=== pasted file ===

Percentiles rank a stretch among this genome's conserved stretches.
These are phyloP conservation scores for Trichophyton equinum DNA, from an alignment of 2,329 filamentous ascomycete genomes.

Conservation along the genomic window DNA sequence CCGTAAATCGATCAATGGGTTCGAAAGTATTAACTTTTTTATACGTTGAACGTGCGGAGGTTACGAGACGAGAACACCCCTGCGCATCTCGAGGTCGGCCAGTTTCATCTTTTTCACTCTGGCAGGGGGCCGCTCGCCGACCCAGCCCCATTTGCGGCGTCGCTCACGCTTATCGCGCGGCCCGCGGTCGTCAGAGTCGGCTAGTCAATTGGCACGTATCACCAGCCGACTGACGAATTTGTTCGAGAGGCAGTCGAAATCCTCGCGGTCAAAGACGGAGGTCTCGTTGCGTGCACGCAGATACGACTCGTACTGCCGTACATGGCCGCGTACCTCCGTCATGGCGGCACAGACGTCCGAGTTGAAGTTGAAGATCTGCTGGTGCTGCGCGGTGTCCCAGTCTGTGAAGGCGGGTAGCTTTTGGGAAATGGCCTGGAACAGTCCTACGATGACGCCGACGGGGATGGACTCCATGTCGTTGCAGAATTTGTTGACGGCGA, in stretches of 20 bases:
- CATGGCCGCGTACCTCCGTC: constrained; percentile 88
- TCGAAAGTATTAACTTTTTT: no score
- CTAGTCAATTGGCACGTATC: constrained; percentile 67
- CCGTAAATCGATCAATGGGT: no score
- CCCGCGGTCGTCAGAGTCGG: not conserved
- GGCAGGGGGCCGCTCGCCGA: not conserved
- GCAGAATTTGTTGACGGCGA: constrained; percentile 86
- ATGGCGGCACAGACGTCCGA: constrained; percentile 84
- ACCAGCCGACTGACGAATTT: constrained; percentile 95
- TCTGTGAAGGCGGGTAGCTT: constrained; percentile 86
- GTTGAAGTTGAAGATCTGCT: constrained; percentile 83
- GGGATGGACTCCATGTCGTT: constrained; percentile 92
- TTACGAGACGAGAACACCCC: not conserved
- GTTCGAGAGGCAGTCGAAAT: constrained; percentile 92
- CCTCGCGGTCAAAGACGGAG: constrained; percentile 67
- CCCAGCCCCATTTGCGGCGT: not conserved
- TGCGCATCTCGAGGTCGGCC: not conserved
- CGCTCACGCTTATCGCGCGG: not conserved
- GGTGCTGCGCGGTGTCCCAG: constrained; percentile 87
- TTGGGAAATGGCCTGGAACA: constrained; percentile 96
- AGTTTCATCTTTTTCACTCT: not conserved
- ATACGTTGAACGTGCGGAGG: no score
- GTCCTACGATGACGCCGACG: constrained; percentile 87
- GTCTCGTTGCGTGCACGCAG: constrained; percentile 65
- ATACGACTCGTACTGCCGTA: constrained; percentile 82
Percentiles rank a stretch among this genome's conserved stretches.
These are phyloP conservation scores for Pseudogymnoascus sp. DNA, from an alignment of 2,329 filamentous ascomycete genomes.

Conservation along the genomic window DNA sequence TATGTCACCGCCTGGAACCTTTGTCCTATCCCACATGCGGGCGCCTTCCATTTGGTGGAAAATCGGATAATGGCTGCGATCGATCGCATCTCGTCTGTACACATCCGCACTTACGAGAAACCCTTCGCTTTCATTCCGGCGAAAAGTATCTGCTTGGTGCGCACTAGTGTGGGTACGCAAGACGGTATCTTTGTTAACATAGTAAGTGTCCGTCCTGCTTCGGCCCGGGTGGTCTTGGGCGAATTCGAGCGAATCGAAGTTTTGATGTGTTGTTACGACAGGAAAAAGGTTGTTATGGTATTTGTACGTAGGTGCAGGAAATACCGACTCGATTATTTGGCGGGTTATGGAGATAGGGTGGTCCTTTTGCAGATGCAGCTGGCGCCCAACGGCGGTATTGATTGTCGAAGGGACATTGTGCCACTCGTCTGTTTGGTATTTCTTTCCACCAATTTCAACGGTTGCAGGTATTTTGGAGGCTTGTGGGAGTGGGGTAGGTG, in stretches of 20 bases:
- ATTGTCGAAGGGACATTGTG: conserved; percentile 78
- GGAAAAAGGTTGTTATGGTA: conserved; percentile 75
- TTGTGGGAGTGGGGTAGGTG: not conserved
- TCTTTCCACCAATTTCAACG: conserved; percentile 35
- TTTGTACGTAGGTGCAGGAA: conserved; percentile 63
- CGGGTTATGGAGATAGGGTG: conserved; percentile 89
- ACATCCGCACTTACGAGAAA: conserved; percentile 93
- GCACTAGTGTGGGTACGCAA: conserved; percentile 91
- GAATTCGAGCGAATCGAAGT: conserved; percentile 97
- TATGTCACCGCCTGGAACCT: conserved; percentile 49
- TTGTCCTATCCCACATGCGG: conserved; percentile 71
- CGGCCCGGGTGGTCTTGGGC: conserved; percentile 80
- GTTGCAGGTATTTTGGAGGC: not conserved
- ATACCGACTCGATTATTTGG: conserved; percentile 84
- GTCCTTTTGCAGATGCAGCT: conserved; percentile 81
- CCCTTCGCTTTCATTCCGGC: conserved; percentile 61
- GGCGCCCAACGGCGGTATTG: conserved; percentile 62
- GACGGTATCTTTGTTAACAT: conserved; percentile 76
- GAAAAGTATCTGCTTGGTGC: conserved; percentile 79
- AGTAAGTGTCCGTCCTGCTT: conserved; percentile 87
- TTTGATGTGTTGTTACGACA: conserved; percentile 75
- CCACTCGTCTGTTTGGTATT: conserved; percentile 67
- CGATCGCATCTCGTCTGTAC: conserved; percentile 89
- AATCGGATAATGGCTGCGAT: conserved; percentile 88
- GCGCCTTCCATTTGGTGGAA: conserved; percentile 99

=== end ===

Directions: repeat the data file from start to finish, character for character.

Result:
Percentiles rank a stretch among this genome's conserved stretches.
These are phyloP conservation scores for Trichophyton equinum DNA, from an alignment of 2,329 filamentous ascomycete genomes.

Conservation along the genomic window DNA sequence CCGTAAATCGATCAATGGGTTCGAAAGTATTAACTTTTTTATACGTTGAACGTGCGGAGGTTACGAGACGAGAACACCCCTGCGCATCTCGAGGTCGGCCAGTTTCATCTTTTTCACTCTGGCAGGGGGCCGCTCGCCGACCCAGCCCCATTTGCGGCGTCGCTCACGCTTATCGCGCGGCCCGCGGTCGTCAGAGTCGGCTAGTCAATTGGCACGTATCACCAGCCGACTGACGAATTTGTTCGAGAGGCAGTCGAAATCCTCGCGGTCAAAGACGGAGGTCTCGTTGCGTGCACGCAGATACGACTCGTACTGCCGTACATGGCCGCGTACCTCCGTCATGGCGGCACAGACGTCCGAGTTGAAGTTGAAGATCTGCTGGTGCTGCGCGGTGTCCCAGTCTGTGAAGGCGGGTAGCTTTTGGGAAATGGCCTGGAACAGTCCTACGATGACGCCGACGGGGATGGACTCCATGTCGTTGCAGAATTTGTTGACGGCGA, in stretches of 20 bases:
- CATGGCCGCGTACCTCCGTC: constrained; percentile 88
- TCGAAAGTATTAACTTTTTT: no score
- CTAGTCAATTGGCACGTATC: constrained; percentile 67
- CCGTAAATCGATCAATGGGT: no score
- CCCGCGGTCGTCAGAGTCGG: not conserved
- GGCAGGGGGCCGCTCGCCGA: not conserved
- GCAGAATTTGTTGACGGCGA: constrained; percentile 86
- ATGGCGGCACAGACGTCCGA: constrained; percentile 84
- ACCAGCCGACTGACGAATTT: constrained; percentile 95
- TCTGTGAAGGCGGGTAGCTT: constrained; percentile 86
- GTTGAAGTTGAAGATCTGCT: constrained; percentile 83
- GGGATGGACTCCATGTCGTT: constrained; percentile 92
- TTACGAGACGAGAACACCCC: not conserved
- GTTCGAGAGGCAGTCGAAAT: constrained; percentile 92
- CCTCGCGGTCAAAGACGGAG: constrained; percentile 67
- CCCAGCCCCATTTGCGGCGT: not conserved
- TGCGCATCTCGAGGTCGGCC: not conserved
- CGCTCACGCTTATCGCGCGG: not conserved
- GGTGCTGCGCGGTGTCCCAG: constrained; percentile 87
- TTGGGAAATGGCCTGGAACA: constrained; percentile 96
- AGTTTCATCTTTTTCACTCT: not conserved
- ATACGTTGAACGTGCGGAGG: no score
- GTCCTACGATGACGCCGACG: constrained; percentile 87
- GTCTCGTTGCGTGCACGCAG: constrained; percentile 65
- ATACGACTCGTACTGCCGTA: constrained; percentile 82
Percentiles rank a stretch among this genome's conserved stretches.
These are phyloP conservation scores for Pseudogymnoascus sp. DNA, from an alignment of 2,329 filamentous ascomycete genomes.

Conservation along the genomic window DNA sequence TATGTCACCGCCTGGAACCTTTGTCCTATCCCACATGCGGGCGCCTTCCATTTGGTGGAAAATCGGATAATGGCTGCGATCGATCGCATCTCGTCTGTACACATCCGCACTTACGAGAAACCCTTCGCTTTCATTCCGGCGAAAAGTATCTGCTTGGTGCGCACTAGTGTGGGTACGCAAGACGGTATCTTTGTTAACATAGTAAGTGTCCGTCCTGCTTCGGCCCGGGTGGTCTTGGGCGAATTCGAGCGAATCGAAGTTTTGATGTGTTGTTACGACAGGAAAAAGGTTGTTATGGTATTTGTACGTAGGTGCAGGAAATACCGACTCGATTATTTGGCGGGTTATGGAGATAGGGTGGTCCTTTTGCAGATGCAGCTGGCGCCCAACGGCGGTATTGATTGTCGAAGGGACATTGTGCCACTCGTCTGTTTGGTATTTCTTTCCACCAATTTCAACGGTTGCAGGTATTTTGGAGGCTTGTGGGAGTGGGGTAGGTG, in stretches of 20 bases:
- ATTGTCGAAGGGACATTGTG: conserved; percentile 78
- GGAAAAAGGTTGTTATGGTA: conserved; percentile 75
- TTGTGGGAGTGGGGTAGGTG: not conserved
- TCTTTCCACCAATTTCAACG: conserved; percentile 35
- TTTGTACGTAGGTGCAGGAA: conserved; percentile 63
- CGGGTTATGGAGATAGGGTG: conserved; percentile 89
- ACATCCGCACTTACGAGAAA: conserved; percentile 93
- GCACTAGTGTGGGTACGCAA: conserved; percentile 91
- GAATTCGAGCGAATCGAAGT: conserved; percentile 97
- TATGTCACCGCCTGGAACCT: conserved; percentile 49
- TTGTCCTATCCCACATGCGG: conserved; percentile 71
- CGGCCCGGGTGGTCTTGGGC: conserved; percentile 80
- GTTGCAGGTATTTTGGAGGC: not conserved
- ATACCGACTCGATTATTTGG: conserved; percentile 84
- GTCCTTTTGCAGATGCAGCT: conserved; percentile 81
- CCCTTCGCTTTCATTCCGGC: conserved; percentile 61
- GGCGCCCAACGGCGGTATTG: conserved; percentile 62
- GACGGTATCTTTGTTAACAT: conserved; percentile 76
- GAAAAGTATCTGCTTGGTGC: conserved; percentile 79
- AGTAAGTGTCCGTCCTGCTT: conserved; percentile 87
- TTTGATGTGTTGTTACGACA: conserved; percentile 75
- CCACTCGTCTGTTTGGTATT: conserved; percentile 67
- CGATCGCATCTCGTCTGTAC: conserved; percentile 89
- AATCGGATAATGGCTGCGAT: conserved; percentile 88
- GCGCCTTCCATTTGGTGGAA: conserved; percentile 99